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An essay by George William Curtis

Cheapening His Name

Title:     Cheapening His Name
Author: George William Curtis [More Titles by Curtis]

A distinguished public man once said to the Easy Chair that after an election in which he had taken part, and in which his party had succeeded, he always signed the recommendations of anybody who asked him for any office he wished. And when the Easy Chair remarked that he must have sadly cheapened his name with the appointing power, the excellent statesman answered, "Not at all; because I wrote by mail that no attention was to be paid to my request." Perhaps he thought that this was not cheapening his name. But what must the appointing power have secretly thought of a man who respected his own name so little? And an eminent public officer of long service told the Easy Chair that a recommendation was once delivered to him by an office-seeker from a President of the United States; and when the officer, delaying the applicant, asked the President if he really wished the person appointed, the President replied, "Not in the least; but I gave the letter to him to get rid of him."

Any Easy Chair must be often reminded of such incidents when it reads in the papers the cards and notices and invitations and petitions to which conspicuous names are attached. It discovers, for instance, that the most eminent ministers, merchants, lawyers, and capitalists are very anxious to hear Dr. Dunderhead upon the history of chaos. They compliment the learned doctor's erudition and eloquence, and beg him to name the evening when he will speak to them. The doctor replies in blushing rhetoric, and will yield to their desires on Thursday evening, the 32d. On that evening the Easy Chair, which has perused the correspondence with eager expectation, and which has a profound interest in chaos, repairs to the hall, finds a dozen surprised stragglers like itself, but not one of the conspicuous clergymen, lawyers, merchants, or capitalists, and goes home in bewilderment to read in the morning's paper an elaborate report of Dr. Dunderhead's lecture, delivered at the request of the following distinguished gentlemen--who are duly named; and it slowly dawns upon the Easy Chair that it has been assisting at an advertisement, that the invitation to Dr. Dunderhead was also written by Dr. Dunderhead, that the gentlemen signed because they were asked to do so, and that the whole proceeding is intended to impress the rural districts, and to procure the learned and erudite Dunderhead invitations to lecture in other places.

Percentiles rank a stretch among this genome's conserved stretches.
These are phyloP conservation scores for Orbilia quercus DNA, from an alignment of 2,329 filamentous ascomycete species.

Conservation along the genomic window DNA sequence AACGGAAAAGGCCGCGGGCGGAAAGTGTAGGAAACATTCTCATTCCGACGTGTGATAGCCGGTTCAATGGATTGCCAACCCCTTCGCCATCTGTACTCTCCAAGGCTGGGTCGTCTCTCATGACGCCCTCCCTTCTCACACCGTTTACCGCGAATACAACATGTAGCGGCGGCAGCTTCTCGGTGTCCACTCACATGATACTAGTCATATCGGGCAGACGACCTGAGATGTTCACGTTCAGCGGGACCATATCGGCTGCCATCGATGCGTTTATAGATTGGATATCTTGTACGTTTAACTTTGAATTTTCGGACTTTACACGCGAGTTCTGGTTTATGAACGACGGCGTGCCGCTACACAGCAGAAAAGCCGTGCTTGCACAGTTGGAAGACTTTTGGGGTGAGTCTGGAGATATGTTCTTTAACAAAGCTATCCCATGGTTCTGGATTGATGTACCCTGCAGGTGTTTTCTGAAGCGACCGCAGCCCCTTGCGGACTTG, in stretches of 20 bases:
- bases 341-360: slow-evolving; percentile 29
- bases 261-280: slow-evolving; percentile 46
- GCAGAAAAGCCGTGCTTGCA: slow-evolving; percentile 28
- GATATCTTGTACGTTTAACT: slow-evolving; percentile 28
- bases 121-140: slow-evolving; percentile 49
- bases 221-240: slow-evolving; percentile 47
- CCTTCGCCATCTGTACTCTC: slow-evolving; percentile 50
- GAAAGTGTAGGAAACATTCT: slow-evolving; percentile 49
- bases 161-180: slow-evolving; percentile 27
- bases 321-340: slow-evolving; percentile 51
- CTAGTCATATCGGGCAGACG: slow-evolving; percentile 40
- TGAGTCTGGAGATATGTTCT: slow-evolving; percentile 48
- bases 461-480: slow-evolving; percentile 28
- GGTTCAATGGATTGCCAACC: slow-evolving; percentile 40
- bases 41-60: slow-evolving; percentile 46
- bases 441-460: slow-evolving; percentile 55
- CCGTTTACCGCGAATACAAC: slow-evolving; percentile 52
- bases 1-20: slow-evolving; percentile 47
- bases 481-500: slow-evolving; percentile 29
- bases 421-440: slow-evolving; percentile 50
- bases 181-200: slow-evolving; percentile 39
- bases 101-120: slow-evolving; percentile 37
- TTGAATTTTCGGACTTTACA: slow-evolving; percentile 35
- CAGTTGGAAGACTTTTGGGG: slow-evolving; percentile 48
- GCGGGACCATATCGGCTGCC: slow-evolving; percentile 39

Have these gentlemen no respect for their names? They would not indorse the note of a stranger for a thousand dollars because somebody asked them to do it for good-nature. But it is just as dishonorable to indorse a man's learning and eloquence when you know nothing of it as to indorse a man's promise to pay of whose solvency you are equally ignorant. Indeed, in the one case you could supply the money if the maker of the note failed. But, dear sirs, can you supply the eloquence and erudition which you indorsed in Dr. Dunderhead, for which many Easy Chairs paid many dollars, and which Dunderhead failed to display? You cannot, indeed, be sued at the City Hall, but you are prosecuted at another, even loftier tribunal, and you are mulcted in damages. Your own good name pays the penalty, and is thereafter less respected. If a man does not respect his own name, who will? But if he publicly announces that his name is of no weight, how can he complain if it becomes a jest?